This week, I had the pleasure of interviewing Shadra Strickland, celebrated children’s book illustrator, for our Zoobean Experts on Air series. Ms. Strickland recently released Please, Louise in collaboration with Toni and Slade Morrison. I have long been a fan of Ms. Strickland’s unique voice and powerful imagery. She had wonderful insights on a variety of topics, and below are some that resonated most with me. Enjoy, and if you haven’t picked up a copy yet, please visit your local library to pick up Please, Louise, a wonderful story about the transformative power of books for one little girl.
1. Be brave enough to say, “I am an artist.” Despite her talent and desire to be an illustrator, Ms. Strickland initially went into the field of design, which she viewed as a safer choice. When she found herself missing drawing, painting, and storytelling, she pursued that path. As she says, it wasn’t until she graduated from school that she was brave enough to call herself an artist. Once she did, and focused on honing her craft (doggedly, I might add), she realized her vision of crafting stories through art.
2. Seeing your own story told in a children’s book can be life-changing. Ms. Strickland grew up in Atlanta, and her community was predominantly Black. As a child, she loved to draw, and cultivated her artistic talent. She was inspired by published stories that reflected her own reality. In seeing works by Kadir Nelson, Pat Cummings, and others, Ms. Strickland understood that to mean that her story was valuable. “Seeing other authors doing what I wanted to do was an entry point for me. I wanted to tell those slice of life stories…[seeing those types of stories] was a turning point for me. It made me feel like I had more options to use my own voice and personal experiences in creating picture books.”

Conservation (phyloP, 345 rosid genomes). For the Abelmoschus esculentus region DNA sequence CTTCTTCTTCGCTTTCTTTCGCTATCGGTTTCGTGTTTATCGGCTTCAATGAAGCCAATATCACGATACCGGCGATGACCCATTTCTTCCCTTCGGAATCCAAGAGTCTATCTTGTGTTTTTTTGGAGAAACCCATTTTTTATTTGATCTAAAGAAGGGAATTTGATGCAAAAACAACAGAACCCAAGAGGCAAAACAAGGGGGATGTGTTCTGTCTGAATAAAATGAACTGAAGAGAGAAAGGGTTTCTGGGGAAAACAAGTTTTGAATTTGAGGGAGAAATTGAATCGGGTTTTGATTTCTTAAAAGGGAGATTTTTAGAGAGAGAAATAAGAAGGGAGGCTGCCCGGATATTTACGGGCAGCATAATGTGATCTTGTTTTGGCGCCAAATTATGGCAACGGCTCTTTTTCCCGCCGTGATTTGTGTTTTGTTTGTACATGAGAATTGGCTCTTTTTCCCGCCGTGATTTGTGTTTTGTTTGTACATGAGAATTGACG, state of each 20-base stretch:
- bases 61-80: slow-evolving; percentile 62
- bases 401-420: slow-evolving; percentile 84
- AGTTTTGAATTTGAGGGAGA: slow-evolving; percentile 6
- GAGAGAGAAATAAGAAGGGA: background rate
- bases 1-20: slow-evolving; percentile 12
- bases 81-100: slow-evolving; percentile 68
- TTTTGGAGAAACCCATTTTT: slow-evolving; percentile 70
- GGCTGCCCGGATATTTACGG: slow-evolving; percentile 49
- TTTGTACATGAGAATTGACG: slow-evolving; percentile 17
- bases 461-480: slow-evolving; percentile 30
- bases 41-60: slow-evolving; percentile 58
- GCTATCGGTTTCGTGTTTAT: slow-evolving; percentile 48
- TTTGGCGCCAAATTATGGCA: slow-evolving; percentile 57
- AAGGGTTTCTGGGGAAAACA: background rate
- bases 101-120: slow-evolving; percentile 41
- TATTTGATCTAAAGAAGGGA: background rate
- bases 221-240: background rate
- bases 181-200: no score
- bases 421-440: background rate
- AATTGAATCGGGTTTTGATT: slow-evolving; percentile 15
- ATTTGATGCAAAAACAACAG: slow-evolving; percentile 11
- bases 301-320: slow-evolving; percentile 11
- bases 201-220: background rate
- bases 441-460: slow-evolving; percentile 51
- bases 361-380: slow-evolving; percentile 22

2a. But...“It’s arrogant to only do stories about your one singular experience." While Ms. Strickland’s world may have been almost entirely Black as a child, she notes, “my mom was always good at showing me different realities.” Ms. Strickland made it a point to experience different cultures and places as she grew up, and now looks to tell stories that reflect the multicultural world in which we live. To do otherwise, as she notes, is arrogant. In Ms. Strickland’s words, “As bookmakers, it’s our job to tell these truths and to shed light on the world we live in now….[this world] is full of all different types of stories.”
3. Do good work, and the rest will follow. When I asked Ms. Strickland to tell us her mantra, this was her response. Do good work, and the rest will follow. As she noted, “it’s so easy to get hung up on what you’re not accomplishing, or what counterpoints are accomplishing.” Instead of doing this, Ms. Strickland focuses on what she is doing at present, always experimenting across mediums and building her craft. She knows that if she does that, “everything will fall into place.” Although, she did add that the road is long! You have to “have faith in yourself. It doesn’t happen overnight. There might be books on my shelf, but it took a long time to get here.” It’s clear Ms. Strickland focuses on her work, and we look forward to watching her portfolio and career unfold!